Cut, Copy, Paste… End Task!
Nowadays, people often tend to wonder what their lives would have been, had there not been the options of Cut, Copy & Paste! We don’t even bother to count how often we use this command while working on computers at work stations or at home… Lawrence Gordon Tesler (April 24, 1945 – February 16, 2020), an American Computer Scientist who worked in the field of human-computer interaction and the inventor of Cut-Copy-Paste, passed away earlier this month…
Although Tesler was not as famous as Bill Gates, Steve Jobs and Dennis Ritchie; the former was an important figure in the world of technology. Born and brought up in New York, Tesler had earned a Degree in Computer Science from Stanford University in the 1960s. Later, he worked at renowned companies, such as Xerox Palo Alto Research Centre (PARC), Apple, Amazon, and Yahoo!
Tesler joined Xerox PARC in 1971, after completing his studies. While working at Xerox PARC in California, he and his colleague Tim Mott developed the basic Cut-Copy-Paste function, now a standard feature in computing.
Tesler left Xerox PARC in 1980 to join Apple Computer following Steve Jobs’ visit to PARC in late 1979. During their first meeting, Tesler demonstrated to Jobs the Xerox Alto, including its computer mouse-driver GUI features, Gypsy, and Smalltalk. While the Alto had been a mere curiosity for Xerox, Jobs found a huge amount of potential in the graphical interface, and immediately after returning to Apple’s headquarters, asked his team to create a similar graphical user interface for their first product, the Apple Lisa, incorporating additional information provided by Xerox, later refined into the first Apple Macintosh! After starting his venture at Apple in July 1980 as a support staff for the development of the Apple Lisa, Tesler worked for them until 1997, holding various positions, including those of the Vice President of AppleNet, the Vice President of the Advanced Technology Group, and the Chief Scientist.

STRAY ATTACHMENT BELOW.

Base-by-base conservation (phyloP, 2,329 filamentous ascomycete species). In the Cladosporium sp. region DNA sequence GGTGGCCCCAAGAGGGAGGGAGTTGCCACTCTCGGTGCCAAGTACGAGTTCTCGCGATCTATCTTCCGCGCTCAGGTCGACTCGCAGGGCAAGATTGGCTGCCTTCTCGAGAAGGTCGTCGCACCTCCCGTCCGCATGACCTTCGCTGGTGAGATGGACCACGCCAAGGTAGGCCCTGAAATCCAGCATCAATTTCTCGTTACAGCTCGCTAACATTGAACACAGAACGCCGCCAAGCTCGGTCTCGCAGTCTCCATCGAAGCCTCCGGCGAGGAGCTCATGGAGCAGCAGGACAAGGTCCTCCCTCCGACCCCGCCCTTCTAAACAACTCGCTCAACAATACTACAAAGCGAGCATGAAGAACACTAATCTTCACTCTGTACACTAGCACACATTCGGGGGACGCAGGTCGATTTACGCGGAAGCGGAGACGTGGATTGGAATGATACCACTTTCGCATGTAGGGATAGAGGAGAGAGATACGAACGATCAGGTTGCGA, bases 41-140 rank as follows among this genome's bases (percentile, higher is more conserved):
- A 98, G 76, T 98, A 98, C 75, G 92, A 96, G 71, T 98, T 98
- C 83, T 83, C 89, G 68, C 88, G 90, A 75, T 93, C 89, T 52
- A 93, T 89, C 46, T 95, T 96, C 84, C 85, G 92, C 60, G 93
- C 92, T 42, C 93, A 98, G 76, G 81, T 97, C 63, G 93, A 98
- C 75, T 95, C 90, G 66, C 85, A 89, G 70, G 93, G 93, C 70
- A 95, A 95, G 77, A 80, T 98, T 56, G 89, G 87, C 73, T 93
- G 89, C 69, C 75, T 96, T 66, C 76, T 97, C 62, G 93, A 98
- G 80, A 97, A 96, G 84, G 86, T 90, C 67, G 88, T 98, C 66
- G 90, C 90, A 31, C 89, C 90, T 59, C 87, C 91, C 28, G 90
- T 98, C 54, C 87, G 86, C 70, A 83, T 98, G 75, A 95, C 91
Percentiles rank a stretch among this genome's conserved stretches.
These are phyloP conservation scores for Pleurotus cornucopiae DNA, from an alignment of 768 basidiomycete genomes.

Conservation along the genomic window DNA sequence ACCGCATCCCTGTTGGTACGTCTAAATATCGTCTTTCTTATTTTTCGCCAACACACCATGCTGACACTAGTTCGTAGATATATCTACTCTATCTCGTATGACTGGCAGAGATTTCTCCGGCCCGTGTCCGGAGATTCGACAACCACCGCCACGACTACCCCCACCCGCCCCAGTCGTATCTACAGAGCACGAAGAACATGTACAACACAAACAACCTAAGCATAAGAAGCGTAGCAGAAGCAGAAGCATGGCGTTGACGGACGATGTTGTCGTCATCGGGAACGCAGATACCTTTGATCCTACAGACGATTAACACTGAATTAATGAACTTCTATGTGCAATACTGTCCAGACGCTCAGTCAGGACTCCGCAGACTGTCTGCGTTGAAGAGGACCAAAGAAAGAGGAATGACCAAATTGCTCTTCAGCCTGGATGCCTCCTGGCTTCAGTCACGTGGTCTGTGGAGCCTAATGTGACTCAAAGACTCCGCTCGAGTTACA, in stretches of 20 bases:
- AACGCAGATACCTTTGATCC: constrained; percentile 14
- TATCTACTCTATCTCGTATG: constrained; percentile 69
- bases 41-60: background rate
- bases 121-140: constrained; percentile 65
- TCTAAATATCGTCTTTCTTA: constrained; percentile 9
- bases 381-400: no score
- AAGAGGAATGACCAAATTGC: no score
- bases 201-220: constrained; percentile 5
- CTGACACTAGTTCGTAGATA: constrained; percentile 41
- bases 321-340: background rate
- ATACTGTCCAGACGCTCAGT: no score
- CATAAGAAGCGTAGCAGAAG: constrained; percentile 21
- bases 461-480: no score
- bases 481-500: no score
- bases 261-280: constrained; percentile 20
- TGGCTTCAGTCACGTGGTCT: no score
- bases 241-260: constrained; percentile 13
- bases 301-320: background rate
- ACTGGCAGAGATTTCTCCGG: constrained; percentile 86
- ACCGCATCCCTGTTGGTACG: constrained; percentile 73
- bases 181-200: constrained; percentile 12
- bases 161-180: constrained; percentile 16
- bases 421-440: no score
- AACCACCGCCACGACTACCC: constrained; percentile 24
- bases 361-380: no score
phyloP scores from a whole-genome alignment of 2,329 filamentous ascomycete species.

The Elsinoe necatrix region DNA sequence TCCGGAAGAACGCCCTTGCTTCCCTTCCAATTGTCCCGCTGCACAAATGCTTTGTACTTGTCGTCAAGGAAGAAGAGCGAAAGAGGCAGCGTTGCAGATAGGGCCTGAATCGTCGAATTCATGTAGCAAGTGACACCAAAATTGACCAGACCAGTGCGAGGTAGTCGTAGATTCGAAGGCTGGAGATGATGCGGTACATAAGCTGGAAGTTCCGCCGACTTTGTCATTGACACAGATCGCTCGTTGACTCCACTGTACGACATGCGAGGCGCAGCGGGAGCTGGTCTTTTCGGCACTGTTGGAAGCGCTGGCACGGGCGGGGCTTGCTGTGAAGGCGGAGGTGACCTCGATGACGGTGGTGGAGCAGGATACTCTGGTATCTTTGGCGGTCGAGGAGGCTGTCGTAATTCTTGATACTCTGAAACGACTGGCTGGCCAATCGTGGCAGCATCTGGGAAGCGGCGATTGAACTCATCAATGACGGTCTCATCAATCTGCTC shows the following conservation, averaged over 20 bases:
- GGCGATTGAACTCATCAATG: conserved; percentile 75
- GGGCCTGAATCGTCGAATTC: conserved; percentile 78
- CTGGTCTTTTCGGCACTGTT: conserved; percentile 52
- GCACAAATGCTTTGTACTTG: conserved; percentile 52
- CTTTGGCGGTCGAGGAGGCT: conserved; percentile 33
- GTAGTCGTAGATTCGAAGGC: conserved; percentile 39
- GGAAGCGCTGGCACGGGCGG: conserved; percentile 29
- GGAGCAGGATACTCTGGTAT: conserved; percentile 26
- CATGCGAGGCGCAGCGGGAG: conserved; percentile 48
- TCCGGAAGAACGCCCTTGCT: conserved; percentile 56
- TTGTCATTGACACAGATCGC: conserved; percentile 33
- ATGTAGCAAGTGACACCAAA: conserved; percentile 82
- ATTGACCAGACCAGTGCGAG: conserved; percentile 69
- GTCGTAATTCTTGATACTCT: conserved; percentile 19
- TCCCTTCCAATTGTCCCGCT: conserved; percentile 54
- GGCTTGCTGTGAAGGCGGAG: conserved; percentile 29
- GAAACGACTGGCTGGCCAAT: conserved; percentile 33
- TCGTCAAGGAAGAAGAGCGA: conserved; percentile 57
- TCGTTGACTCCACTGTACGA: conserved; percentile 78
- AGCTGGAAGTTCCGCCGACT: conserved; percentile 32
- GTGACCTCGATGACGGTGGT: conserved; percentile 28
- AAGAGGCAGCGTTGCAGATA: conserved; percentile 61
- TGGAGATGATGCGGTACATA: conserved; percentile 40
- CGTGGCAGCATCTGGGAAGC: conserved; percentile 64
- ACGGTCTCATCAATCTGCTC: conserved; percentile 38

The genius who invented Copy & Paste
In 1997, Tesler set up his own company Stagecast Software to help young people learn the programming concept. Thereafter, he worked in Amazon and Yahoo before concentrating on consultancy works related to technology at his own office in San Francisco Bay Area.
Netizens are paying a rich tribute to Tesler for his contribution in developing ease-of-use user interfaces. After a salesman told Tesler that Word Processors were difficult to sell because they were “just so unfriendly“, the latter tied to the origins of the phrase “what you see is what you get“. The Computer Scientist and his colleagues were not at all happy with the way documents printed out differently to their appearance on the screen. Tesler, a perfectionist, was heard saying: “What you see on the screen should be what you get when you print it.”
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